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Electronic Monitoring Improves Brace-Wearing Compliance in Patients With Adolescent Idiopathic Scoliosis: A Randomized Clinical Trial

Miller, Daniel J., BS*; Franzone, Jeanne M., MD*; Matsumoto, Hiroko, MA*,†; Gomez, Jaime A., MD*; Avendaño, Javier, MD*; Hyman, Joshua E., MD*,†; Roye, David P. Jr., MD*,†; Vitale, Michael G., MD, MPH

doi: 10.1097/BRS.0b013e31822f4306
Randomized Trial

Study Design. Randomized controlled trial.

Objective. To assess whether monitoring increases brace-wearing compliance in patients with adolescent idiopathic scoliosis (AIS).

Summary of Background Data. Noncompliance is a barrier to brace treatment of AIS. Studies have demonstrated that monitoring improves medication compliance; however, this has not been investigated in spinal braces.

Methods. Twenty-one patients (mean age = 12.4 ± 2.0 years) with AIS were prescribed treatment with a custom-made Thoraco-Lumbo-Sacral-Orthosis for 18 hours a day using a standardized script. Before beginning treatment, 10 patients were randomized to be informed that their compliance was monitored, whereas 11 patients were unaware. Compliance was measured via a temperature probe embedded within the Thoraco-Lumbo-Sacral-Orthosis hidden from view.

Results. Patients who were notified that they had a monitor in their brace demonstrated significantly increased compliance during the first 14 weeks of treatment compared with those who were uninformed (85.7% vs. 56.5%, P = 0.029), corresponding to a mean difference of 5.24 hours of daily brace wear.

Conclusion. Electronic monitoring can improve compliance with orthoses in patients with spinal deformity during a short observation period.

Braces of patients with adolescent idiopathic scoliosis were affixed with a temperature monitor to record patient brace-wearing activity. Patients were randomized with respect to knowledge of the presence of this monitor. Patients who were aware of compliance monitoring demonstrated significantly increased compliance during the initial 14 weeks of treatment.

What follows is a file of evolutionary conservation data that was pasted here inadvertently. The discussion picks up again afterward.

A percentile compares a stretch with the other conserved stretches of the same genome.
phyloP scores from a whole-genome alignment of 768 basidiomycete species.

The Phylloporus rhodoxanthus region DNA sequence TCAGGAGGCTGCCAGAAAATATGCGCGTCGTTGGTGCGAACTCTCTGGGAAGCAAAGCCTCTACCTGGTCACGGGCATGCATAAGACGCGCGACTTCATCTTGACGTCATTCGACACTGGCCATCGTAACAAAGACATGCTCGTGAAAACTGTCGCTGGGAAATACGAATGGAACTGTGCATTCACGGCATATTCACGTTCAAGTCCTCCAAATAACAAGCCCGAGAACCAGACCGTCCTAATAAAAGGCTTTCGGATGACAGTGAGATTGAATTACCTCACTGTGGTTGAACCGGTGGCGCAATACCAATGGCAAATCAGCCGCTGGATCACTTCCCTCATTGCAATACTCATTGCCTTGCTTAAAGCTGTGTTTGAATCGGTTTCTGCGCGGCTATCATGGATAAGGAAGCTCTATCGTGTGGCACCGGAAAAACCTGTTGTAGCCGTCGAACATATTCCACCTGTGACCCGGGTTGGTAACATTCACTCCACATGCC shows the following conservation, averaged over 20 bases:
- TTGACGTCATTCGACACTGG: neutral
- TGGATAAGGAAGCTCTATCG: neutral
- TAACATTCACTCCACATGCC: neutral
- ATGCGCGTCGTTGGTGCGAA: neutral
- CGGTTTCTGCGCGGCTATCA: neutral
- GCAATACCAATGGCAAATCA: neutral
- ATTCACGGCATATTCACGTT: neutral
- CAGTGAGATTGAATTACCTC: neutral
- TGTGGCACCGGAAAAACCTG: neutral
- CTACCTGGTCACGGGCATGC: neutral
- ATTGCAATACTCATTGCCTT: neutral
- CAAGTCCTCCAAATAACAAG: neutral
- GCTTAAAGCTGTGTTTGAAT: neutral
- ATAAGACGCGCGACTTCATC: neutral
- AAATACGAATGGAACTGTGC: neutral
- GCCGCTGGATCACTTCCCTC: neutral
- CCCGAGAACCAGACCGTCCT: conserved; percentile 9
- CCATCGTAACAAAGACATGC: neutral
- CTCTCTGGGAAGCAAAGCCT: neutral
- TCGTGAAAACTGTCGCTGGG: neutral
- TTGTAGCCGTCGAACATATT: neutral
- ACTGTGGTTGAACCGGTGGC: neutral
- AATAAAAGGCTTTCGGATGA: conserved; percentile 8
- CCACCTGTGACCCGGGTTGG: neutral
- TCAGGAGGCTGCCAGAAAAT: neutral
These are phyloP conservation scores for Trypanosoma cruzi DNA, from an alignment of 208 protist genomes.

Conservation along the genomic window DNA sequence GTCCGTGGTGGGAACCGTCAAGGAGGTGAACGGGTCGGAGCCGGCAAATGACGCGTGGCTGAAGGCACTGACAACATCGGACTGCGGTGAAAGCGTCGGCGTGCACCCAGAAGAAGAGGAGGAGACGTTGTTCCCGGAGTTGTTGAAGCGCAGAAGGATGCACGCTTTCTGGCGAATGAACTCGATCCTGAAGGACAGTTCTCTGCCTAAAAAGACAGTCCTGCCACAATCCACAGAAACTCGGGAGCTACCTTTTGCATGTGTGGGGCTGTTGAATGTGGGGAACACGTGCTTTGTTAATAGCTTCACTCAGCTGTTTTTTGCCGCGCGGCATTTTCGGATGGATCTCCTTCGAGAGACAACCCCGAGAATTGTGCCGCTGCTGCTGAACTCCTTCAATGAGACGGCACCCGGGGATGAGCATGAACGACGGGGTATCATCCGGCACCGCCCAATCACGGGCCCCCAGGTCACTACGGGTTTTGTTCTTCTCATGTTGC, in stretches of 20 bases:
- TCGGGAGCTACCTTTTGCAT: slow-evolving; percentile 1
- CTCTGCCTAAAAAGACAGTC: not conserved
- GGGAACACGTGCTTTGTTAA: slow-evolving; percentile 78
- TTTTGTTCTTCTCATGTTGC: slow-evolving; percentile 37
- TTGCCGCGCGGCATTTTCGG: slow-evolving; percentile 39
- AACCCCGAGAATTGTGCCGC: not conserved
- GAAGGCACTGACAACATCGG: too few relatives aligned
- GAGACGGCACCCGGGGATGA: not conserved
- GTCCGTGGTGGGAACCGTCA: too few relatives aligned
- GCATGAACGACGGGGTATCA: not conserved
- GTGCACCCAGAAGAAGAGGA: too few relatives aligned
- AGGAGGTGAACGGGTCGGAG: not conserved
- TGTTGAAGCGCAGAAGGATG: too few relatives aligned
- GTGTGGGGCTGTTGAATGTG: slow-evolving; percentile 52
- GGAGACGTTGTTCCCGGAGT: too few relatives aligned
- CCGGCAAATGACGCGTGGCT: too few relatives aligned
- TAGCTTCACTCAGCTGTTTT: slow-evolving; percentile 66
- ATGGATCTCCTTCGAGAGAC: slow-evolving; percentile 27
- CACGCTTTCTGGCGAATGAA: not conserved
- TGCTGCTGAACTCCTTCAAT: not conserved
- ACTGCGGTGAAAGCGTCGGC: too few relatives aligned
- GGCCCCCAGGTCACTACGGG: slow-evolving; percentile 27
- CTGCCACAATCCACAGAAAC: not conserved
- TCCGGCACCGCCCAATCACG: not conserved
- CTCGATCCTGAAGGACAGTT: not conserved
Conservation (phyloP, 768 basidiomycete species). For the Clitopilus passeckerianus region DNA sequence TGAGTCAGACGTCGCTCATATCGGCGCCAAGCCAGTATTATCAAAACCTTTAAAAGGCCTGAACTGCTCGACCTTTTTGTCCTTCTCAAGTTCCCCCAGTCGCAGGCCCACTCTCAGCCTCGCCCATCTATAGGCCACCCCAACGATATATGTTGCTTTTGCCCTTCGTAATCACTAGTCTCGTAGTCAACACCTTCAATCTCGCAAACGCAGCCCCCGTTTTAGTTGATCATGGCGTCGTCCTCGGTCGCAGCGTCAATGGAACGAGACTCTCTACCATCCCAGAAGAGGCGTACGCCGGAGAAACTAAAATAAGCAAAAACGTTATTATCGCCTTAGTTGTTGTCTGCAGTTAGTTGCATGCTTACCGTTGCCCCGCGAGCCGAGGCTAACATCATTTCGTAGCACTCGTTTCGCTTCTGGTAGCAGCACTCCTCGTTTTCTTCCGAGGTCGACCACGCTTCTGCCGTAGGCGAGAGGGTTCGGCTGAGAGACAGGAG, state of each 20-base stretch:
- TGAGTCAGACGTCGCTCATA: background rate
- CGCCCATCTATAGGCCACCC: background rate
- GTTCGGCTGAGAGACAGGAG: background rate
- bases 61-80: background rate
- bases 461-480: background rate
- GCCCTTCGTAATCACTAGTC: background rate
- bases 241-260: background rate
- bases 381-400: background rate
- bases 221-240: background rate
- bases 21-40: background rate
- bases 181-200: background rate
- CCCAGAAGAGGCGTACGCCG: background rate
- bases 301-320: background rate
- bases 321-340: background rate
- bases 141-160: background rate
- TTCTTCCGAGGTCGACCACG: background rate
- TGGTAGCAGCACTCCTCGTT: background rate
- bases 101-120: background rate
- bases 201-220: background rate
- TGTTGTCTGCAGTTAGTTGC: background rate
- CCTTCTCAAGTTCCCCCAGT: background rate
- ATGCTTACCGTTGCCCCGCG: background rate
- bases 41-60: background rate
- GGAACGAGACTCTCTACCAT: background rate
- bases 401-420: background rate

*Division of Pediatric Orthopaedic Surgery, Department of Orthopaedic Surgery, Columbia University Medical Center, New York, NY

Pediatric Orthopaedic Surgery, New York-Presbyterian, Morgan Stanley Children's Hospital, Columbia University Medical Center, New York, NY.

Address correspondence and reprint requests to Michael G. Vitale, MD, MPH, New York-Presbyterian, Morgan Stanley Children's Hospital, Columbia University Medical Center, 3959 Broadway, Ste 800 North, New York, NY 10032; E-mail:

Acknowledgment date: August 25, 2010. Revision date: July 20, 2011. Acceptance date: July 20, 2011.

The device(s)/drug(s) that is/are the subject of this manuscript is/are not FDA approved for this indication and is/are not commercially available in the United States.

This work was supported by a grant from the Doris Duke Charitable Foundation to Columbia University, College of Physicians and Surgeons to fund Clinical Research Fellows Jeanne Franzone and Daniel Miller, as well as project support from the East Coast Orthotics and Prosthetics Corporation.

No benefits in any form have been or will be received from a commercial party related directly or indirectly to the subject of this manuscript.

© 2012 Lippincott Williams & Wilkins, Inc.